Top 4 Mistakes You Are Making and Don’t Even Know It
1. Posting your activities on social media.
Your employer or their insurance company will often conduct surveillance on injured workers to see how active they are in their daily lives. Often, they will contact your coworkers, who may be “friends” with you, or hire a company that will conduct a search of your social media accounts looking for pictures that you posted of your activities, statements that you posted, or even search your friends to see what they posted about you and your activities. Anything you post or anything posted about can and will be used against you!
2. Allowing your doctor to talk to an insurance nurse.
The insurance company often sends a “Rehab Nurse” to your medical appointments or wants you to allow them to call your doctor. Even without your permission, many such “nurses” will call your doctor to do their best to encourage the doctor to release you from care, release you to work full duty, question whether a diagnostic film or medical procedure is needed. You are well within your rights to ask your doctor whether the insurance nurse is contacting him or her and what is being said. If the nurse comes to your appointments, some doctors will agree to talk to the nurse privately after your visit. You should insist on being present when your medical condition is being discussed. After all, who has the most vested interest in your health care? YOU!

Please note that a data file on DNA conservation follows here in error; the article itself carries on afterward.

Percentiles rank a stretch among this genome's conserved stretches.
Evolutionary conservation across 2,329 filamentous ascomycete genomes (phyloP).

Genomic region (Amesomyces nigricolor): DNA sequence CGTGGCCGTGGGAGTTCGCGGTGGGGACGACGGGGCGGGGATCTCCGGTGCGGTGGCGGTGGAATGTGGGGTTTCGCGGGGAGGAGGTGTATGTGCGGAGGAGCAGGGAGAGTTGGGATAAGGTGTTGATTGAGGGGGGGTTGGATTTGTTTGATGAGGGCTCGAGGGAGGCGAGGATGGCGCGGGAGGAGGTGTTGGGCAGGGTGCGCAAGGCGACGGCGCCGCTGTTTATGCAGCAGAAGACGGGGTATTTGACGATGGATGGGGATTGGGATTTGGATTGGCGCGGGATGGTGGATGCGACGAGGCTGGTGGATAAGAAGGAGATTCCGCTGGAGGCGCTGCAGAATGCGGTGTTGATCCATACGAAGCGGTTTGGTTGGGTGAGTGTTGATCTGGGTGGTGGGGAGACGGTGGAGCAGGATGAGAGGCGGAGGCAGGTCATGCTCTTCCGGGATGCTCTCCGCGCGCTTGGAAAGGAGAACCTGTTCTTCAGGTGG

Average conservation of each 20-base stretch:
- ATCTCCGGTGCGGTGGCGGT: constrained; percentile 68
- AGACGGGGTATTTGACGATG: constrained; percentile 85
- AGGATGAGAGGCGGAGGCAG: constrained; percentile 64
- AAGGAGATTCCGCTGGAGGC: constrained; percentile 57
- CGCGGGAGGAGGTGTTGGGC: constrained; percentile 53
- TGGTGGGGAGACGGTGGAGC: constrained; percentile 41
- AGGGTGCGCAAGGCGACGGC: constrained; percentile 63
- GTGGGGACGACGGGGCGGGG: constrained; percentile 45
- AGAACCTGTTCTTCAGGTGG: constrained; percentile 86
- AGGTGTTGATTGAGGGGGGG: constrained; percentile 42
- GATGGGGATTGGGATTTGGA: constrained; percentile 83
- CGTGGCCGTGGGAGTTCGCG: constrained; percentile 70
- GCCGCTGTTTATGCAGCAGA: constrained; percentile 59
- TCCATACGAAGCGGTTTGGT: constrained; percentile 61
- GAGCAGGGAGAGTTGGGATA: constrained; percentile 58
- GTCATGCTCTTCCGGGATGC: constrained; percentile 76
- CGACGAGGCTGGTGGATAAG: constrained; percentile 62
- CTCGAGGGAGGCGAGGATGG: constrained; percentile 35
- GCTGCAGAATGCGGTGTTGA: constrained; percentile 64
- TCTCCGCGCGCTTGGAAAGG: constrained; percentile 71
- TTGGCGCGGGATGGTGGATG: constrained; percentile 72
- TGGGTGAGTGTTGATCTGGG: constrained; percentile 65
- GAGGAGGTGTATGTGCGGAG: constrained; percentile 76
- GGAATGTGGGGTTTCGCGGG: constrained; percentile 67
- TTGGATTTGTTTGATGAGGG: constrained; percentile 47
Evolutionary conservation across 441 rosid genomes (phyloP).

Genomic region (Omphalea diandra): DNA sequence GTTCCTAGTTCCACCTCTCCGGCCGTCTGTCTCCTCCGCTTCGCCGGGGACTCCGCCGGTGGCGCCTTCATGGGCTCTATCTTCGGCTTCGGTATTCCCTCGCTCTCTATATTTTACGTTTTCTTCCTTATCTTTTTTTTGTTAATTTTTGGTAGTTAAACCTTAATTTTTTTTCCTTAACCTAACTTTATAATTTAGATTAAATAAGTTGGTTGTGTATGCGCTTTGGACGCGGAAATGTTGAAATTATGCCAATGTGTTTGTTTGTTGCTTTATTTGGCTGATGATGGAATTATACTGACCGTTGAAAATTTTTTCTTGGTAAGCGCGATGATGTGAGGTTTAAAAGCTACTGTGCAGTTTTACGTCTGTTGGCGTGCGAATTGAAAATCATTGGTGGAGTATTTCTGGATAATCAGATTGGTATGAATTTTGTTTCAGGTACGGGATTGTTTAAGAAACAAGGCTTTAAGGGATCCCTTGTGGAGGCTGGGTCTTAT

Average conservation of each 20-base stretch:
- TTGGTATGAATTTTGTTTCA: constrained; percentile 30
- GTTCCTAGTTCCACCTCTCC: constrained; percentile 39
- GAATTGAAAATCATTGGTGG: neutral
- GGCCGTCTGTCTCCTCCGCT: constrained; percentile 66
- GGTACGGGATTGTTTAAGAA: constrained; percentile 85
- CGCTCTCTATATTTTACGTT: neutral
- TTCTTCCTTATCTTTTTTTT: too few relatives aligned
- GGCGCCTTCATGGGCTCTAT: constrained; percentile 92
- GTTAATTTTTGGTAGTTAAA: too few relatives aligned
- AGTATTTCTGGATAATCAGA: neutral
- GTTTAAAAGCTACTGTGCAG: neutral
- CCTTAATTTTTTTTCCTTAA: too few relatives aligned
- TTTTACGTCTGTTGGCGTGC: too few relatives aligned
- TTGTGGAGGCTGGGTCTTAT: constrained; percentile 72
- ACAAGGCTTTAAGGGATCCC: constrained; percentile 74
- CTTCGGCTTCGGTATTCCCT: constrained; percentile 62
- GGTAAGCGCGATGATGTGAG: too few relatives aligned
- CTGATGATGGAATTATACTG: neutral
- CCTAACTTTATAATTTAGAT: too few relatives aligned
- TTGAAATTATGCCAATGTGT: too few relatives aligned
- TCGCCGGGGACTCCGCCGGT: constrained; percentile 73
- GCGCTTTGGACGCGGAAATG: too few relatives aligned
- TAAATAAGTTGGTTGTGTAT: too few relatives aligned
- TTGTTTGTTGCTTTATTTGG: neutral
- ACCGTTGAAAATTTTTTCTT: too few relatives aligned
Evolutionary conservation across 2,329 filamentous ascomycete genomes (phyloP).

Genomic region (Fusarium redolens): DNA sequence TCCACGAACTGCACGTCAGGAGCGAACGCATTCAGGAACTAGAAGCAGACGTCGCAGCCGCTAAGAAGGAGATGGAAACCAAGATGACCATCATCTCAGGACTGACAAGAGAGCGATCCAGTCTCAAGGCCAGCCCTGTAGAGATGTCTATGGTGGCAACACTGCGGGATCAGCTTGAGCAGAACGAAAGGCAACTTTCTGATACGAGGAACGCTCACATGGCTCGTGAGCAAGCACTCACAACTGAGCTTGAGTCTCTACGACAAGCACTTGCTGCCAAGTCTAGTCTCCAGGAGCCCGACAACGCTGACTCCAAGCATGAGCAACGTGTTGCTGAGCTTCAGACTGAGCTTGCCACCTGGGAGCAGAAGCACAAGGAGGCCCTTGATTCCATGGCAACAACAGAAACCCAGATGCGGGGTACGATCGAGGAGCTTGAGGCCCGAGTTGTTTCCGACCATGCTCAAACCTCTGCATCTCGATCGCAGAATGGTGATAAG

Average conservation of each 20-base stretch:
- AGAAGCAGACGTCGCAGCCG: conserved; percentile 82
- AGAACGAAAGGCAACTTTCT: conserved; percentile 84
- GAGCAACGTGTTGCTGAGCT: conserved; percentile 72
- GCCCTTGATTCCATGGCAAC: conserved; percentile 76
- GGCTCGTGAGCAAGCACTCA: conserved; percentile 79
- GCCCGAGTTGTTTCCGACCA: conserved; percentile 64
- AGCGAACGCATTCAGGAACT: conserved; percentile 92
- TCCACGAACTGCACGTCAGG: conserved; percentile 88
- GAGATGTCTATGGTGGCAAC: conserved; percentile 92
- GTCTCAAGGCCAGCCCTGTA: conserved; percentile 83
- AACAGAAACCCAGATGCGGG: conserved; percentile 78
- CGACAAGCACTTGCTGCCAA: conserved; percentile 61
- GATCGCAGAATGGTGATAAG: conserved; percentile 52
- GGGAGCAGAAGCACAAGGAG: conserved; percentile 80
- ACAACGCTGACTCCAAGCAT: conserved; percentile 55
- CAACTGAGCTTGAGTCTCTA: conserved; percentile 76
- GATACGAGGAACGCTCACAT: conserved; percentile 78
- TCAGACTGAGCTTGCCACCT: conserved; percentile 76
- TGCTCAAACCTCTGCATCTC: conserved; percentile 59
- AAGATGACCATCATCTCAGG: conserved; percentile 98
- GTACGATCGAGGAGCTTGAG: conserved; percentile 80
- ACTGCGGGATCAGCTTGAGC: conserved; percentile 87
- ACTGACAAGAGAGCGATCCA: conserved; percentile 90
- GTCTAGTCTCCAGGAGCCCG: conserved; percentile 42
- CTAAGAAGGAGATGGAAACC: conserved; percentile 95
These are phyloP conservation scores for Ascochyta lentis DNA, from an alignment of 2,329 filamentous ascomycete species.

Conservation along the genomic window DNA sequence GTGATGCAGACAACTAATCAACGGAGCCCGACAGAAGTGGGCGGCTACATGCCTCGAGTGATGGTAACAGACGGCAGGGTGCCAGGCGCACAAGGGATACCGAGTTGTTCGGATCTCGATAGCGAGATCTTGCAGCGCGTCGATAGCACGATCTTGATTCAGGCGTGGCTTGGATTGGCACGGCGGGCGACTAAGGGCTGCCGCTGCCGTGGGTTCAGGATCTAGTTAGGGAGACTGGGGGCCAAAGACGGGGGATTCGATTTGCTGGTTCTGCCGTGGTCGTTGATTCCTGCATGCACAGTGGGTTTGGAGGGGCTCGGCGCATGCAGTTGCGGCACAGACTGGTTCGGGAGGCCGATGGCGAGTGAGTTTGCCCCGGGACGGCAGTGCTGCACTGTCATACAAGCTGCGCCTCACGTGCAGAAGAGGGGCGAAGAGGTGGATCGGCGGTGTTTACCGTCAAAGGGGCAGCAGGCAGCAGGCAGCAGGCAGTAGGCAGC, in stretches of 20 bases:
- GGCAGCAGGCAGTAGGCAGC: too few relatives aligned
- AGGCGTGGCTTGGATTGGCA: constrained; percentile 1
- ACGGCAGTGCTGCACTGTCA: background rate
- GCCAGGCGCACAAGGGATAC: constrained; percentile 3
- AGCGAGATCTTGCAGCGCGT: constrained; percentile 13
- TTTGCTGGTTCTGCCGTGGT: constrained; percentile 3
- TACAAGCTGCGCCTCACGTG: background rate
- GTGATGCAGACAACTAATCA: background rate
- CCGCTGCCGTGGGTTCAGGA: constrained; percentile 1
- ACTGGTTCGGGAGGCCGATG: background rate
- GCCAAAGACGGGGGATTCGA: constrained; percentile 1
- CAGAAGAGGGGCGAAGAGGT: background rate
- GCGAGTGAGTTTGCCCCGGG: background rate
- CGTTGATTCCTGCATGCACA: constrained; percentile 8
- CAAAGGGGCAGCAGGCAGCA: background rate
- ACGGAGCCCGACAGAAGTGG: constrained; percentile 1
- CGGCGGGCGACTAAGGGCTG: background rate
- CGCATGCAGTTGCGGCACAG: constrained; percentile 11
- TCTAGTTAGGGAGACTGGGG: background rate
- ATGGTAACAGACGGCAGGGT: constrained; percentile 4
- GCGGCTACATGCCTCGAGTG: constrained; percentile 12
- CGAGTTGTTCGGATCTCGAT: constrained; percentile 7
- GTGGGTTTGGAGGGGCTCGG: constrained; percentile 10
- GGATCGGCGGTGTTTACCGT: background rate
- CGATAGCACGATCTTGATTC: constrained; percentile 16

3. Paying your own litigation costs in court.
You can hire many law firms under the “no recovery- no fee” arrangement. But what about litigation costs? These are the costs that must be paid if your case is in court and include costs of medical records, hearing transcripts, and witness fees. These costs often add up to thousands of dollars. When you hire a lawyer, you must ask if you are responsible for those costs or not. Will you be asked to advance $3,000 for your doctor’s deposition fee? Even if your lawyer will advance those costs, are you responsible for reimbursing your lawyer? At MyCompLawyers we advance all costs and never seek reimbursement from our clients.
4. Assuming that your job or health care insurance is protected.
The Pennsylvania worker’s comp act does NOT require your employer to hold your job open for you or continue to pay for your health insurance after a work injury. This is a common misconception. Some employers will voluntarily hold your job or pay for insurance for a while if they believe you may be back to work shortly, but they are not required by the PA workers’ comp act. Many employers will NOT hold your job and may send you a bill if you want to personally pay for your health insurance after a work injury.